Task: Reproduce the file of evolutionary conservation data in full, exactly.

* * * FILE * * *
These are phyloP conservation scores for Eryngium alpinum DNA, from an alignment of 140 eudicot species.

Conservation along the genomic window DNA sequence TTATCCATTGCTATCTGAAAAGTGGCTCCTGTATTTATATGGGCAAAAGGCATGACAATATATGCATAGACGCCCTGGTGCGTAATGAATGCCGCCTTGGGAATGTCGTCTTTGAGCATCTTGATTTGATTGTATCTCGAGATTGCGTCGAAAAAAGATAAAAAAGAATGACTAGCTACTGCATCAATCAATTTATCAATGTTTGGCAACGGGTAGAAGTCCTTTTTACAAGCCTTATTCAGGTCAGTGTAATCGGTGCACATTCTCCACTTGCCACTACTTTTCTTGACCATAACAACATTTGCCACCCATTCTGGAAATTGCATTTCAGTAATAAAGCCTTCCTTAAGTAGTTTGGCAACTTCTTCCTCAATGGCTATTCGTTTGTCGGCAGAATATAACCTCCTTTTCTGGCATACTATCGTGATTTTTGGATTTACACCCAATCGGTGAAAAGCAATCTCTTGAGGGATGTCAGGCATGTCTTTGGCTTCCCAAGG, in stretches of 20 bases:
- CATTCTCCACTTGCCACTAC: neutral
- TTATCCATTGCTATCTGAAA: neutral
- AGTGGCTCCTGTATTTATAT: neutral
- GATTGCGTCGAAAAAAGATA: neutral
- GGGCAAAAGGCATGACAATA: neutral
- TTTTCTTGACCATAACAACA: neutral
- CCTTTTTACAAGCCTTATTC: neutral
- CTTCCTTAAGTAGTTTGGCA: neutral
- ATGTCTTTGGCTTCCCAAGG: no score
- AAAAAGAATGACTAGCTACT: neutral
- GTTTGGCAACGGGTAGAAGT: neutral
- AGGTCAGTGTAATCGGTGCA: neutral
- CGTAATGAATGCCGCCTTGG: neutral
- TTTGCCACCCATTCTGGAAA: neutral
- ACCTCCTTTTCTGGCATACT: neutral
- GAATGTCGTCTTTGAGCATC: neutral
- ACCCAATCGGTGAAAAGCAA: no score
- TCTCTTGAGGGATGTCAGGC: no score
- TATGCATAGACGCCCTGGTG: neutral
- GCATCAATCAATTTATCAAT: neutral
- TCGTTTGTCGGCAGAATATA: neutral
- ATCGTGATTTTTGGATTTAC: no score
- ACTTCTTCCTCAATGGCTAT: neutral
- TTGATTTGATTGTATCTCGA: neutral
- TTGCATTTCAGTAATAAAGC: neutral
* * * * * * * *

These are phyloP conservation scores for Eryngium alpinum DNA, from an alignment of 140 eudicot species.

Conservation along the genomic window DNA sequence TTATCCATTGCTATCTGAAAAGTGGCTCCTGTATTTATATGGGCAAAAGGCATGACAATATATGCATAGACGCCCTGGTGCGTAATGAATGCCGCCTTGGGAATGTCGTCTTTGAGCATCTTGATTTGATTGTATCTCGAGATTGCGTCGAAAAAAGATAAAAAAGAATGACTAGCTACTGCATCAATCAATTTATCAATGTTTGGCAACGGGTAGAAGTCCTTTTTACAAGCCTTATTCAGGTCAGTGTAATCGGTGCACATTCTCCACTTGCCACTACTTTTCTTGACCATAACAACATTTGCCACCCATTCTGGAAATTGCATTTCAGTAATAAAGCCTTCCTTAAGTAGTTTGGCAACTTCTTCCTCAATGGCTATTCGTTTGTCGGCAGAATATAACCTCCTTTTCTGGCATACTATCGTGATTTTTGGATTTACACCCAATCGGTGAAAAGCAATCTCTTGAGGGATGTCAGGCATGTCTTTGGCTTCCCAAGG, in stretches of 20 bases:
- CATTCTCCACTTGCCACTAC: neutral
- TTATCCATTGCTATCTGAAA: neutral
- AGTGGCTCCTGTATTTATAT: neutral
- GATTGCGTCGAAAAAAGATA: neutral
- GGGCAAAAGGCATGACAATA: neutral
- TTTTCTTGACCATAACAACA: neutral
- CCTTTTTACAAGCCTTATTC: neutral
- CTTCCTTAAGTAGTTTGGCA: neutral
- ATGTCTTTGGCTTCCCAAGG: no score
- AAAAAGAATGACTAGCTACT: neutral
- GTTTGGCAACGGGTAGAAGT: neutral
- AGGTCAGTGTAATCGGTGCA: neutral
- CGTAATGAATGCCGCCTTGG: neutral
- TTTGCCACCCATTCTGGAAA: neutral
- ACCTCCTTTTCTGGCATACT: neutral
- GAATGTCGTCTTTGAGCATC: neutral
- ACCCAATCGGTGAAAAGCAA: no score
- TCTCTTGAGGGATGTCAGGC: no score
- TATGCATAGACGCCCTGGTG: neutral
- GCATCAATCAATTTATCAAT: neutral
- TCGTTTGTCGGCAGAATATA: neutral
- ATCGTGATTTTTGGATTTAC: no score
- ACTTCTTCCTCAATGGCTAT: neutral
- TTGATTTGATTGTATCTCGA: neutral
- TTGCATTTCAGTAATAAAGC: neutral